Commissioner Michael O’Rielly says he’s been trying to reduce the regulatory burden on broadcasters but that not enough have taken advantage of the opportunity. So he wants state associations to step up with ideas.
He also said we can expect to see some more FCC activity on pirate radio soon.
Speaking to the National Association of Broadcasters’ State Leadership Conference in Washington, O’Rielly said the FCC needs to hear ways to reduce specific burdens imposed on the industry that are no longer necessary or relevant. “To argue that you should be weighed down by regulations that are past their prime, raise your costs, and keep you from adapting to the future is wrong and unwarranted,” he said, according to an FCC copy of his prepared remarks.
“I’ve asked this of broadcasters before but the response has been somewhat underwhelming,” he continued. “So today, I’m challenging the state associations to bring forward a top 10 list of small-to-medium range items to modernize commission regulations of your industry. Work collectively with other states or individually, but please don’t sweep this golden opportunity aside. How often do you have one of the five FCC commissioners ask how to make your life easier?”
O’Rielly, who holds one of the Republican seats on the commission, also reiterated his call to do away with the correspondence file requirements.
“The last remaining barrier to a true online public file for broadcasters is dealing with the correspondence file, which arguably can’t be put online due to the private, personal consumer information it may contain. A sticky problem to be sure, but at my request the chairman has agreed to open a new proceeding to consider eliminating the outdated correspondence file requirements completely. Your active participation would be very helpful in moving this final step of the online public file effort, swiftly and decisively.”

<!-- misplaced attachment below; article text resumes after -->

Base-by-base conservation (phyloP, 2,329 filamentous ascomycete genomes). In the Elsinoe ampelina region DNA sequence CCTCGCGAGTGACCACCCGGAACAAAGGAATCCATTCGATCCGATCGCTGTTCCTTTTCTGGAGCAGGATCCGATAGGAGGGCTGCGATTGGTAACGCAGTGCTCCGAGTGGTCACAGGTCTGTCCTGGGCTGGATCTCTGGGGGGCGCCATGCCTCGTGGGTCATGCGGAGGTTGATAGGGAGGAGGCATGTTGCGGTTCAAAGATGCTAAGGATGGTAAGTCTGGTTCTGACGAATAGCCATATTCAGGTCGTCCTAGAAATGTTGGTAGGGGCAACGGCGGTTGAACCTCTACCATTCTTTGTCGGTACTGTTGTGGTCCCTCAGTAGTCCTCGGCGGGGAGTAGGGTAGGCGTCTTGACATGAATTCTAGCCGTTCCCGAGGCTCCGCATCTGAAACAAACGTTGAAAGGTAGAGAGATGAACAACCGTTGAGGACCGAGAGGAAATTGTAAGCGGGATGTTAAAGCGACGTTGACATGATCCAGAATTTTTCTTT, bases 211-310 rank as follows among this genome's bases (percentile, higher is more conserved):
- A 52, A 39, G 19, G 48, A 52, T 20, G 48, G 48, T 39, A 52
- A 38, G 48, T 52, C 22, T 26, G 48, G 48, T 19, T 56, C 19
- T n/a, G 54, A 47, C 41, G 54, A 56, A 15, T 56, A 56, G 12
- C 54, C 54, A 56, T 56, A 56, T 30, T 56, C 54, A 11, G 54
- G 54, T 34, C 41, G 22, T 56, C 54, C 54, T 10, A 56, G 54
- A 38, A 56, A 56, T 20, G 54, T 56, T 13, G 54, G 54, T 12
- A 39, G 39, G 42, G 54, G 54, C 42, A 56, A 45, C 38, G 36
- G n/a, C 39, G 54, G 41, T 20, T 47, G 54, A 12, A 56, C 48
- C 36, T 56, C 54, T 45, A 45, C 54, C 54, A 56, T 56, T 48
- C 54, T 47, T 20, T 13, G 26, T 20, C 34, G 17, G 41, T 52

And he said to expect an advisory document soon on the problem of pirate radio, a frequent topic of his.
“Along with more NALs, a concurrent outreach and education effort could be a real game changer in the fight against pirate radio,” O’Rielly said. “I have been working with the chairman, my colleagues, and the Enforcement Bureau to clearly outline the commission’s pirate radio policies and enforcement goals in an advisory document that we will use to spread the word to building owners, advertisers, political campaigns, concert promoters, venue operators, and others that may be unknowingly enabling pirate operators. Be on the lookout for the results of this effort.”